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Hospital EHR interoperability still advances slowly


Researchers at Harvard, the University of California at San Francisco and a senior adviser at the Office of the National Coordinator for Health IT have found that health systems may be improving very slowly in searching, sending, receiving and integrating patient data via electronic health record systems.  24.5 percent of hospitals were engaged in all four domains in 2014, the researchers found. In 2015, that percentage had grown  to 29.7 percent.

Perhaps more troubling was that 37.2 percent of hospitals in 2015 said they “rarely” or “never” use outside data for patient care while only 18.7 percent reported that they used outside data “often.”

In what’s probably an understatement, lead study author Jay Holmgren,  a  Harvard Business School doctoral student, said: “What this means is there is potentially a significant amount of waste and inefficiency in hospitals”.

The researchers found that — no surprise! — that hospitals that are part of a larger system and had a comprehensive EHR, as compared with a “basic” EHR system were more likely to have information from outside sources available to them than.

Please hit this link to read more.


ACA exchanges’ navigators are hitting roadblocks


— Photo by HurwiczRocks


For Kaiser Health News

While healthcare uncertainty roils Washington, the rest of the country is coasting toward  signup season on the Affordable Care Act insurance exchanges.

Open enrollment is just about a month away. But the current landscape is marked by funding cuts and other White House efforts to pull back on ACA outreach, which has led some people to brace for what they foresee as the toughest season yet.

And the latest wrinkle? In states that use the federal marketplace,, many navigators — nonprofit groups and workers who receive federal funding to help consumers enroll — are hitting snags completing a mandatory certification course. Those credentials are required before they can formally advise consumers or organize educational events about getting coverage.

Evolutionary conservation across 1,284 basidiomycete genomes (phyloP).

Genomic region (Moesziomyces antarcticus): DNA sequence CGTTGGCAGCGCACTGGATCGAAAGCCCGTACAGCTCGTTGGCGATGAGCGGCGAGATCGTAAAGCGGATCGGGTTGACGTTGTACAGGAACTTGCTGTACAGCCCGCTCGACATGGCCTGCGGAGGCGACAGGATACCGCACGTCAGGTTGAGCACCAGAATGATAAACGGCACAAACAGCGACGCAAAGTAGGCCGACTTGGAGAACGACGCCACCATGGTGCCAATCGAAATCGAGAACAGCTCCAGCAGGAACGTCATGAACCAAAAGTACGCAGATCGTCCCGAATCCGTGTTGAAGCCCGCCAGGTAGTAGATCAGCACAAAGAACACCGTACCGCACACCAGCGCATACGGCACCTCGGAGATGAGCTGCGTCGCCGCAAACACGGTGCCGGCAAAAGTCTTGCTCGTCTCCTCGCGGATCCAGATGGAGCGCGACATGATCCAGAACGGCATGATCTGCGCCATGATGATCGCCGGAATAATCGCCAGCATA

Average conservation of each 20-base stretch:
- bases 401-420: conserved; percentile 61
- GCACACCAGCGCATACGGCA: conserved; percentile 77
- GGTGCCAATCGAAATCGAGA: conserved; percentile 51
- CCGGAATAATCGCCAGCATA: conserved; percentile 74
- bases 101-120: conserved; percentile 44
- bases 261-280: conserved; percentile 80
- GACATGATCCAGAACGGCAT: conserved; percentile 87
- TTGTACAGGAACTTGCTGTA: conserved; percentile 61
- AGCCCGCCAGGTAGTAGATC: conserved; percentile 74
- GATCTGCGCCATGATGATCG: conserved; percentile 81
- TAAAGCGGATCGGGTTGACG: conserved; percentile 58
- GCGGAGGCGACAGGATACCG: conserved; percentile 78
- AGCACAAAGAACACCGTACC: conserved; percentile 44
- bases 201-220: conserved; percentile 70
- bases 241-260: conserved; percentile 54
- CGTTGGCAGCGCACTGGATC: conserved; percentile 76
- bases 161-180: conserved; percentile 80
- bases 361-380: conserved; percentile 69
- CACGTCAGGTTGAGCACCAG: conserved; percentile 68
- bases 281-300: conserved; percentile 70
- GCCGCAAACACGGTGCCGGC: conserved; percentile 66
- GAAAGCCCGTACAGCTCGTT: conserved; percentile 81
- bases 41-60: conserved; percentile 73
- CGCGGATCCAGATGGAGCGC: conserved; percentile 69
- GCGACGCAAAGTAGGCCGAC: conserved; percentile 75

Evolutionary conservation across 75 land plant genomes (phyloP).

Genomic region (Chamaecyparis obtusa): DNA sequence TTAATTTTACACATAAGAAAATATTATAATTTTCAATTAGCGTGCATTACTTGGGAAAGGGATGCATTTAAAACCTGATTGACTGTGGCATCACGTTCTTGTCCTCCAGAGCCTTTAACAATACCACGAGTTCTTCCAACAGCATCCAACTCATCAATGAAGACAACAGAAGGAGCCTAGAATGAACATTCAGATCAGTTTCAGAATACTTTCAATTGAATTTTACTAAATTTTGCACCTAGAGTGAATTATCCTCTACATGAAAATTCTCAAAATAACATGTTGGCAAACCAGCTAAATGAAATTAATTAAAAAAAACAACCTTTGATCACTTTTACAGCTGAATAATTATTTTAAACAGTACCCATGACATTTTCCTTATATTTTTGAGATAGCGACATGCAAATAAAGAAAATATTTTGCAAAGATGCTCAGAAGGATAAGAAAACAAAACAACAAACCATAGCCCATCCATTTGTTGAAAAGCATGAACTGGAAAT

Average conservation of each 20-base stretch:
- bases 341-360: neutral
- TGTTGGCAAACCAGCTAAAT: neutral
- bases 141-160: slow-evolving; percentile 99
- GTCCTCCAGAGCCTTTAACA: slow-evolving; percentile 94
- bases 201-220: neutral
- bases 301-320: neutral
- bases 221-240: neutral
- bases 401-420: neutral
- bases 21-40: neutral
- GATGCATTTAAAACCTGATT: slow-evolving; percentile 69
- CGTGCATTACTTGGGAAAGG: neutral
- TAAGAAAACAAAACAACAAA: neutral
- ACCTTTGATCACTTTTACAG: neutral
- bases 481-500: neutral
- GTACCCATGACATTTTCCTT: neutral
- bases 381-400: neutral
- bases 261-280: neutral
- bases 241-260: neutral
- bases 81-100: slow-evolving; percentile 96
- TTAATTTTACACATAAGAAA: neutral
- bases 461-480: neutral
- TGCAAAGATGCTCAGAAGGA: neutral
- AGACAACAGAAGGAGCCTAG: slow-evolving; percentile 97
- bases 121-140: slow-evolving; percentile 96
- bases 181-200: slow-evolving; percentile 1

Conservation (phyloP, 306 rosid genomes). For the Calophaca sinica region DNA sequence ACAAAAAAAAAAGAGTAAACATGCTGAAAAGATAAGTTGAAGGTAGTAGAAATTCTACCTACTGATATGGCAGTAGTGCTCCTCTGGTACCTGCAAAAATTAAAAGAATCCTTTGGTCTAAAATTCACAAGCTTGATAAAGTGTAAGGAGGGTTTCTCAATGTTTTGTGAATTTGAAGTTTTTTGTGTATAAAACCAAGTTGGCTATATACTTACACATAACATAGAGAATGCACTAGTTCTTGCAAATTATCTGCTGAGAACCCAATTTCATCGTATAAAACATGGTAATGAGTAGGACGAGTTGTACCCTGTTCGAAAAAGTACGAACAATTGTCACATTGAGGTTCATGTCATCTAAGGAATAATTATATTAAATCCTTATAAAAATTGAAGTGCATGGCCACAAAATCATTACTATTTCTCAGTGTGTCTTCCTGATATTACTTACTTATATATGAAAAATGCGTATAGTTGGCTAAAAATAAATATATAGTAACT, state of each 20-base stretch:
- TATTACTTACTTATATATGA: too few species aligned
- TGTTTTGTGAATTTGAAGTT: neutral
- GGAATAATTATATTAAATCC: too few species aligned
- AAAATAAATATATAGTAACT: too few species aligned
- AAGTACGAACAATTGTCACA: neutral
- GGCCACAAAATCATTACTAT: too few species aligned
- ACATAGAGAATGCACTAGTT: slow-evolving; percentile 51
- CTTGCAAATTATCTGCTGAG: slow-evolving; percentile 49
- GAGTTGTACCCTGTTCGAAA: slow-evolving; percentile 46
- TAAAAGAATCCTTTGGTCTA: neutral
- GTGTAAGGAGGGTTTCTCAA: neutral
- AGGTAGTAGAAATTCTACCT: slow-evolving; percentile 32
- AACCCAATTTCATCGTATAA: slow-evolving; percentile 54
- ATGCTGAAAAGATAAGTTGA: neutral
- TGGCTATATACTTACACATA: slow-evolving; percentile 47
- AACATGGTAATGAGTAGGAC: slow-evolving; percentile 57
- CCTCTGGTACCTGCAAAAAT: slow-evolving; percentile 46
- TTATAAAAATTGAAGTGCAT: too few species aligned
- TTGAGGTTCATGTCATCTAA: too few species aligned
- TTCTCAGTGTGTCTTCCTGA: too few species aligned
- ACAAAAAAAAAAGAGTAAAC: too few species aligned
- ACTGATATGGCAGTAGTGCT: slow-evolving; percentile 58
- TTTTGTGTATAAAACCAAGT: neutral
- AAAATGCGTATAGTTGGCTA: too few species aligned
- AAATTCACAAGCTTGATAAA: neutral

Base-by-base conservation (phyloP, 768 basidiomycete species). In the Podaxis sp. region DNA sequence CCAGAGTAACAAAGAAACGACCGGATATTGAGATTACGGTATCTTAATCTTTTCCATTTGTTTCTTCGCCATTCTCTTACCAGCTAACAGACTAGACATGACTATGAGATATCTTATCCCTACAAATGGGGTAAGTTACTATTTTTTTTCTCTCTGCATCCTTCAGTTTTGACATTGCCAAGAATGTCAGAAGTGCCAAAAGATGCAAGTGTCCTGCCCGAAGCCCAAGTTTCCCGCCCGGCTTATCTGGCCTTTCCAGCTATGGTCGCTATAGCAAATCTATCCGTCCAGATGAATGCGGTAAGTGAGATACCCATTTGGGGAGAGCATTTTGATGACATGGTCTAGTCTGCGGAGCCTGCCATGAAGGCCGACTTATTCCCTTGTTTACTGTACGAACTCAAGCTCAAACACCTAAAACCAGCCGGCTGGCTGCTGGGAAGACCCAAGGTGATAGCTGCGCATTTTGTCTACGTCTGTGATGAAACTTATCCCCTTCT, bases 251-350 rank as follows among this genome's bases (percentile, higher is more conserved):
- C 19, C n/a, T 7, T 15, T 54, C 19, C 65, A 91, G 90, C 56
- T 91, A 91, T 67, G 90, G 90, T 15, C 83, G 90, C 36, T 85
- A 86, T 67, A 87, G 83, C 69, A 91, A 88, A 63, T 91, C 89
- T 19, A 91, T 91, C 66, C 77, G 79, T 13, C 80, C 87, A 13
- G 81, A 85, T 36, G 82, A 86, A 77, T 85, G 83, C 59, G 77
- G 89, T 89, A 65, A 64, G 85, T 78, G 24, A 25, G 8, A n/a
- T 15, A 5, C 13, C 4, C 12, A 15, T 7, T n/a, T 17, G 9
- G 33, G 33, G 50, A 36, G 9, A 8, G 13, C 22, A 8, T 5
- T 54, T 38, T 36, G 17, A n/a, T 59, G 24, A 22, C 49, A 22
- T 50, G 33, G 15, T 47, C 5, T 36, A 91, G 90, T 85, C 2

To be sure, the training — which involves buggy, not-so-user-friendly software — has never been a smooth process.

But this year, many say they’re experiencing more technical glitches and — in a critical shift — getting less help from the Centers for Medicare & Medicaid Services, the federal agency tasked with supporting them.

“It used to be … you got the impression they were trying to help you,” said Randal Serr, director of Take Care Utah, a navigator organization based in Salt Lake City. “Now it seems, passively, this is not their priority.” He reports that he has experienced firsthand the slow responses to these technical difficulties.

CMS did not provide comment for this story.CMS

Chief among the complaints are repeated error messages and lost or unsaved work after sections of the training are completed.

Based on interviews with navigators as well as advocates and experts who work with their organizations, when these problems arise, they compound an already uphill climb to sign people up for ACA health coverage.

“I don’t know how much icing we need on this cake, but it’s more icing on the cake,” said Shelli Quenga, director of programs for the Palmetto Project, in South Carolina, whose federal grant was cut by more than 50 percent.

Software problems are occurring more frequently than in the past at her organization, Quenga said. Meanwhile, she added, it can take weeks before CMS resolves the issue — a delay she didn’t recall experiencing in previous years. On top of the funding cuts and administration’s messages that undermine enrollment, it’s “a new circle of Dante’s hell,” she said.

But even as navigators from a number of states report problems, others say their experiences haven’t differed from other years.

Adam VanSpankeren, a Wisconsin-based navigator, said he faced a few bugs in completing his training, but nothing unusual. When he sought technical support, he added, he received quick and thorough help. Amalia Benvenutti, a Georgia-based insurer, reported a similar encounter.

“There has always been the occasional odd bug with a particular module not saving or the site crashing — the interface is a bit clunky — but nothing that I would describe as more restrictive or onerous than previous years,” VanSpankeren said.

Daniel Bouton, who organizes the marketplace program at a Dallas-based navigator group and has already experienced some of these problems, sees a larger pattern. He worries that will almost certainly affect how many consumers can both access information about their insurance options and how many actually get covered.

Together, these challenges underscore the impact of the Trump administration’s broader disinterest in maintaining much of Obamacare’s vast apparatus.